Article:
Tuesday, 3 January 2017

Digging With Jack Frost.

Old Jack Frost had been painting the garden last night.  I decided to do a bit more winter digging with my four prong pike on the veg plot.  It's good to get back on the land.  Although frost is always a sure sign it will be followed with rain.  I hope to strim the lawns tomorrow.  They have grown very long and would choke the lawn-mower even on its highest cut setting.


 Before with weeds on top of the soil.  Notice my old paint tub for a weeding bucket.


After.  The soil is ready for another visit by Jack frost tonight.  The positive news is the nasties get killed off and the birds can search for them for food.  The negative side: my knees and my back ache.  I have decided to treat my self to a Buplex tablet and a glass of Chardonnay wine.  Shame I can't afford to employ a "little man or woman from the village" to dig over  my  veg plot.  

I remember years a go I use to read postcard notices in shop windows on posh housing estates in Lancashire and Cheshire saying : "Wanted active pensioner gardener for a few hours work for a bit of beer money. " I feel old now and I am only in my early fifties. Do you like digging?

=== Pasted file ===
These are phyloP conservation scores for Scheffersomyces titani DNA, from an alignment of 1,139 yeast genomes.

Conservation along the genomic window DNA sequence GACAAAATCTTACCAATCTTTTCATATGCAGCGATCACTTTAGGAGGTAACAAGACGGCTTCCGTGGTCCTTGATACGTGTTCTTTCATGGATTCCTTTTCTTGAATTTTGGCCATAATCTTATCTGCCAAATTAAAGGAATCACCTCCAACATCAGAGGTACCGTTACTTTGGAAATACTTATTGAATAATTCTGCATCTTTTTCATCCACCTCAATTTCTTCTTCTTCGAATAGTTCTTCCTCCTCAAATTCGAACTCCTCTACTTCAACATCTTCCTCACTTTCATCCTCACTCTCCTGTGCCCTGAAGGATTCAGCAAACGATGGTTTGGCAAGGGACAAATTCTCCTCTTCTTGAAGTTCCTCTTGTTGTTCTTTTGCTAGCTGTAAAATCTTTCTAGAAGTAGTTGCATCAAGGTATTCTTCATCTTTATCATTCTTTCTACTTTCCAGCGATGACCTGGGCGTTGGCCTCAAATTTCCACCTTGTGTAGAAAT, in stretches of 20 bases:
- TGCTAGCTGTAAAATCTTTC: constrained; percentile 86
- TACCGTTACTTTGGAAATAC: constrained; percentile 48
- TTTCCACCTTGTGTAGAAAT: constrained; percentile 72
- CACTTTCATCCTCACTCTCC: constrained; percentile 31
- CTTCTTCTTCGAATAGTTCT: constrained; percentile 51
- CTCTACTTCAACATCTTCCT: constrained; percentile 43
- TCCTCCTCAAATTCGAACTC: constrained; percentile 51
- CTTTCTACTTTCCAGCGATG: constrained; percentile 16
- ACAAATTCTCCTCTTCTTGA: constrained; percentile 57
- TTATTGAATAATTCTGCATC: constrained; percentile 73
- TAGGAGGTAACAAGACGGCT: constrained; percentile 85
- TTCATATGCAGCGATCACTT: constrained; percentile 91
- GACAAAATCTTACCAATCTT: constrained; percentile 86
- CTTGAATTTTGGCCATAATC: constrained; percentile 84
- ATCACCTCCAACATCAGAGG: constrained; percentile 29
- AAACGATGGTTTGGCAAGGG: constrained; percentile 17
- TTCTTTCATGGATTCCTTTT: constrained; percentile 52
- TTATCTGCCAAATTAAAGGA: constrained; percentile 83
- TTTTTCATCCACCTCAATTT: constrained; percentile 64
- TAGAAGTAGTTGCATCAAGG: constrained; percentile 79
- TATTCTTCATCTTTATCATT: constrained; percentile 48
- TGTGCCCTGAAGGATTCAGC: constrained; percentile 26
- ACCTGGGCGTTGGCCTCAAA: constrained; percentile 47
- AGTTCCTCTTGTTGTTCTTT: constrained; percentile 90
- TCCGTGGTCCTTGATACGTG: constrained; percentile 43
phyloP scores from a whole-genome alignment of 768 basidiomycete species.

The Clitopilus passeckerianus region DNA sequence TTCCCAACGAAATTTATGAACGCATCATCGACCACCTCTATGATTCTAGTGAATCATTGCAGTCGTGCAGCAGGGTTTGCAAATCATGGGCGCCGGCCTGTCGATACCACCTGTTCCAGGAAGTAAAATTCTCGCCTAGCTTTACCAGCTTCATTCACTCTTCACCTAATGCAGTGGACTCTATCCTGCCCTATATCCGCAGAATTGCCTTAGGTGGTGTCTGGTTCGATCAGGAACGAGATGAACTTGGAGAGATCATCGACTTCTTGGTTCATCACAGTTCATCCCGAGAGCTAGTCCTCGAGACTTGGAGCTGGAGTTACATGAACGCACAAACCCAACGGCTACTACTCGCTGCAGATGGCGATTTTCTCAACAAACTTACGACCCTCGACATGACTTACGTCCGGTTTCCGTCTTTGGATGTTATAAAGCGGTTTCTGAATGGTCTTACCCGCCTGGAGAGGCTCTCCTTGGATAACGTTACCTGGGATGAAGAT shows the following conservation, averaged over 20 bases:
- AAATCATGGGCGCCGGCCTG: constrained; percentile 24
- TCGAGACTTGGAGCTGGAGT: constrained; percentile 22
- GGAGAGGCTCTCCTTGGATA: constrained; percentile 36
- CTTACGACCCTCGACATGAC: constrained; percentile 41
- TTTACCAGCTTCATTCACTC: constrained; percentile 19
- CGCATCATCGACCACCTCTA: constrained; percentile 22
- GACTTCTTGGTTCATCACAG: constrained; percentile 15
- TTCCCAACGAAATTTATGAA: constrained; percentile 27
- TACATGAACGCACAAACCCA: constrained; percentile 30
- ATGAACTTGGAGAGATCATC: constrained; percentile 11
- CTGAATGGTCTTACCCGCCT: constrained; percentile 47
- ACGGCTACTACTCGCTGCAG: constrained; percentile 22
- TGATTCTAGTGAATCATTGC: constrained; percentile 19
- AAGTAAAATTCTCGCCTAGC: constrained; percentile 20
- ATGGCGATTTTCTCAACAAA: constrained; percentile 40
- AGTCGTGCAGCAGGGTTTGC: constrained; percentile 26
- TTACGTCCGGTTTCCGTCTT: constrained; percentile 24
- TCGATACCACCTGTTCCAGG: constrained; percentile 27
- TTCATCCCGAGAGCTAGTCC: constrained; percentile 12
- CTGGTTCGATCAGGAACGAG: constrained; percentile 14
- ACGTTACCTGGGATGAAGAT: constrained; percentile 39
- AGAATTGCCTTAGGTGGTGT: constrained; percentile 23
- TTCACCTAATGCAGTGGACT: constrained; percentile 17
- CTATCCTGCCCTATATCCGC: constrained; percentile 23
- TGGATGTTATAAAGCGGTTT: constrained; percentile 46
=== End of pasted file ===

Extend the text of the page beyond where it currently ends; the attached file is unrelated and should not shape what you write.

18 comments:

  1. My beds were all dug over late autumn, done and dusted ready for spring, we have a little man who comes up to help out, he has been giving the task of reclaiming the hedges on the new land w bought, it takes some of the pressure off Martin.

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    1. Good to hear that you employ somebody to help on the smallholding Dawn. Rural jobs are very hard to find these days and so many people have to work in the towns and cities. Good luck with your new land.

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  2. No help here either, but Lester has a Kubota mini tractor which he ploughs with!

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    1. My son offers to dig the plots with the mini digger Vera. But I don't let him. A Kubota and plough is a good idea, especially for large areas. We seem to be making smaller veg plots every year we get older. Thanks!

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  3. Yes. I rather like having a dig at folk - you know wink , wink !

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    1. Nothing wrong with having a sense of humour and writing tongue in cheek, Heron. I try to add humour to a lost of my posts. Do you grow any vegetables?

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    2. Do strawberries count Dave :-) ?

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    3. Yes strawberries count Heron. Fruit, vegetables, it doesn't matter what you grow. There is nothing better than home grown produce.

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  4. I don't like digging. Many winters I have enough spadework and back ache with shoveling snow from A to B.
    ps- I'm not averse to a glass of Chardonnay. Someone here accused me of having emptied the bottle. I had to correct the misininformed: No, I said, that was the Prosecco. The Chardonnay is still a quarter full. Which is better than saying three-quarters empty.